I have read everywhere that a reference has to be initialized then and there and can't be re-initialized again.

To test my understanding, I have written the following small program. It seems as if I have actually succeeded in reassigning a reference. Can someone explain to me what is actually going on in my program?

#include <iostream>
#include <stdio.h>
#include <conio.h>

using namespace std;

int main()
    int i = 5, j = 9;

    int &ri = i;
    cout << " ri is : " << ri  <<"\n";

    i = 10;
    cout << " ri is : " << ri  << "\n";

    ri = j; // >>> Is this not reassigning the reference? <<<
    cout << " ri is : " << ri  <<"\n";

    return 0;

The code compiles fine and the output is as I expect:

ri is : 5
ri is : 10
ri is : 9
  • I am sure eventually c++ will add reference reassignment as a feature. For now, use pointers. – John Jiang Apr 10 at 18:44

ri = j; // >>> Is this not reassigning the reference? <<<

No, ri is still a reference to i - you can prove this by printing &ri and &i and seeing they're the same address.

What you did is modify i through the reference ri. Print i after, and you'll see this.

Also, for comparison, if you create a const int &cri = i; it won't let you assign to that.

  • Why is const int &cri = i not allowed? On which line you can't write that? Cause for me compiler allows to insert such line in any place. Apart from that, it's a clear and concise answer! – mercury0114 Apr 22 '16 at 5:30
  • I didn't say that isn't allowed - as you observed, taking a const ref to a non-const variable is fine. I said it won't let you assign to that, meaning you can't change the original variable via a const ref, like OP did with ri. – Useless Apr 22 '16 at 8:22
  • 8
    I "cri" everytime – Sameer Puri Sep 21 '16 at 14:25

It seems as if I have actually succeeded in reassigning a reference. Is that true?

No, you haven't. You are actually reassigning the value, and you are not rebinding the reference.

In your example, when you do int &ri = i;, ri is bound to i for its lifetime. When you do ri = j;, you are simply assigning the value of j to ri. ri still remains a reference to i! And it results in the same outcome as if you had instead written i = j;

If you understand pointers well, then always think of the reference as an analogical interpretation of T* const where T is any type.


When you assign something to a reference you actually assign the value to the object the reference is bound to. So this:


has the same effect as

i = j;

would have because ri is bound to i. So any action on ri is executed on i.


You are not reassigning the reference when executing ri = j;. You're actually assigning j to i. Try printing i after the line and you'll see that i changed value.


OP asked for altering the referenced object through assignment to the reference and was very correctly told that this changed the reference object, not the reference. Now I did a more poignant attempt at really changing the reference and found potentially nasty stuff. First the code. It attempts to reassign to the reference var a newly created object, then alters the reference aka referenced object, finds that this is not reflected in the apparently referenced objects and concludes that we may have a case of a dangling pointer in C++. Sorry for the hastily composed code.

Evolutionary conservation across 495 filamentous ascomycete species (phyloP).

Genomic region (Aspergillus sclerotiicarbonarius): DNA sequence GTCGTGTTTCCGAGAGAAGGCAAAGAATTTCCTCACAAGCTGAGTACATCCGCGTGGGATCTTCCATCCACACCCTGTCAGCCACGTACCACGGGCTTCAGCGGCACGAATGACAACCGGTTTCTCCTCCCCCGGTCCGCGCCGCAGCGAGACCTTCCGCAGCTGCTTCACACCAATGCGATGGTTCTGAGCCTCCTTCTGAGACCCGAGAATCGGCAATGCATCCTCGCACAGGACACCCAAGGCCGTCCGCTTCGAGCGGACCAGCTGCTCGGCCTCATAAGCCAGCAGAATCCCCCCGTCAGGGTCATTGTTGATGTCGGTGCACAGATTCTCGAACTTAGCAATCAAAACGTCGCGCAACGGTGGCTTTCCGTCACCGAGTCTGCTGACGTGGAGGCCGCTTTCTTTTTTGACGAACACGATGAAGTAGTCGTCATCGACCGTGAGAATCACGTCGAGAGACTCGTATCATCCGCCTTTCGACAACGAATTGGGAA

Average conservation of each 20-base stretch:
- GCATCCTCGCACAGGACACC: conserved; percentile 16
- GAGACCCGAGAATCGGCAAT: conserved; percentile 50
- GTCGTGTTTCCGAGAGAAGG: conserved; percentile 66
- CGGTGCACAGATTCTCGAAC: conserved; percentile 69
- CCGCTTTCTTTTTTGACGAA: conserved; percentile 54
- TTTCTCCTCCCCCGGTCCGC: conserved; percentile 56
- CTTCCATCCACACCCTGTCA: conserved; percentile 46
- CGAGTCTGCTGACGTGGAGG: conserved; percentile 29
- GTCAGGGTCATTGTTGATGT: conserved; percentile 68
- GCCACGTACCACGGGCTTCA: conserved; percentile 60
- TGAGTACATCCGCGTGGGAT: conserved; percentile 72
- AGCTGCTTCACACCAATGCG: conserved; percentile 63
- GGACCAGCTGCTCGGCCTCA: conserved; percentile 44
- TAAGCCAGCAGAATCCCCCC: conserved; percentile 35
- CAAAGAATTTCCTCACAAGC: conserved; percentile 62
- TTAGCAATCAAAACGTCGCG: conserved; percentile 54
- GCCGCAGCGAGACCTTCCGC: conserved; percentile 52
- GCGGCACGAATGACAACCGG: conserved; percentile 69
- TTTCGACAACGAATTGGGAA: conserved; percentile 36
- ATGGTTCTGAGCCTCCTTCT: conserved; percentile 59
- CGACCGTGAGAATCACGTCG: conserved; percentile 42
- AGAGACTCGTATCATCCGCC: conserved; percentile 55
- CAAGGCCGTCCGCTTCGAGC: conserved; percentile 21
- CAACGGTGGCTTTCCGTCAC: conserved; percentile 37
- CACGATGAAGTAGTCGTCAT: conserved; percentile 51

using namespace std;

auto &i = myints.emplace_back();   // allocate and reference new int in vector
auto myintsaddr = &myints; auto myintfrontaddr = &myints.front(); // for future reference
i = 1;                             // assign a value to the new int through reference
cout << hex << "address of i: 0x" << &i << " equals " << "address of 
myints.back(): 0x" << &myints.back() << '.' << endl;  // check reference as expected
i = myints.emplace_back();     // allocate new int in vector and assign to old reference variable
i = 2;                         // give another value to i
cout << "i=" << i << ", myints={" << myints[0] << ", "<< myints[1] << '}' << endl; // any change to potentially referenced objects?
cout << hex << "&i: 0x" << &i << " unequal to " << "&myints.back(): 0x" << &myints.back() << " as well as &myints.front(): 0x" << &myints.front() << endl;
cout << "Myints " << (myintsaddr== &myints?"not ":"") << "relocated from " << myintsaddr << " to " << &myints << endl;
cout << "Myints front() " << (myintfrontaddr == &myints.front() ? "not " : "") << "relocated from " << myintfrontaddr << " to " << &myints.front() << endl;


address of i: 0x0063C1A0 equals address of myints.back(): 0x0063C1A0.
i=2, myints={1, 0}
&i: 0x0063C1A0 unequal to &myints.back(): 0x0063F00C as well as &myints.front(): 0x0063F008
Myints not relocated from 0039FE48 to 0039FE48
Myints front() relocated from 0063C1A0 to 0063F008

Conclusion: at least in my case (VS2017) the reference has kept the exact same address in memory, but the referenced values (part of the vector) have been reallocated elsewhere. Reference i may be dangling.


You cannot "reseat" a reference(https://isocpp.org/wiki/faq/references#reseating-refs).

One useful mantra with references in C++ is that the references are the object they refer to. Any change you make to it is to make change to what ever they refer to. Using the mantra you can probably see what's happening when you do ri = j, i now is j.

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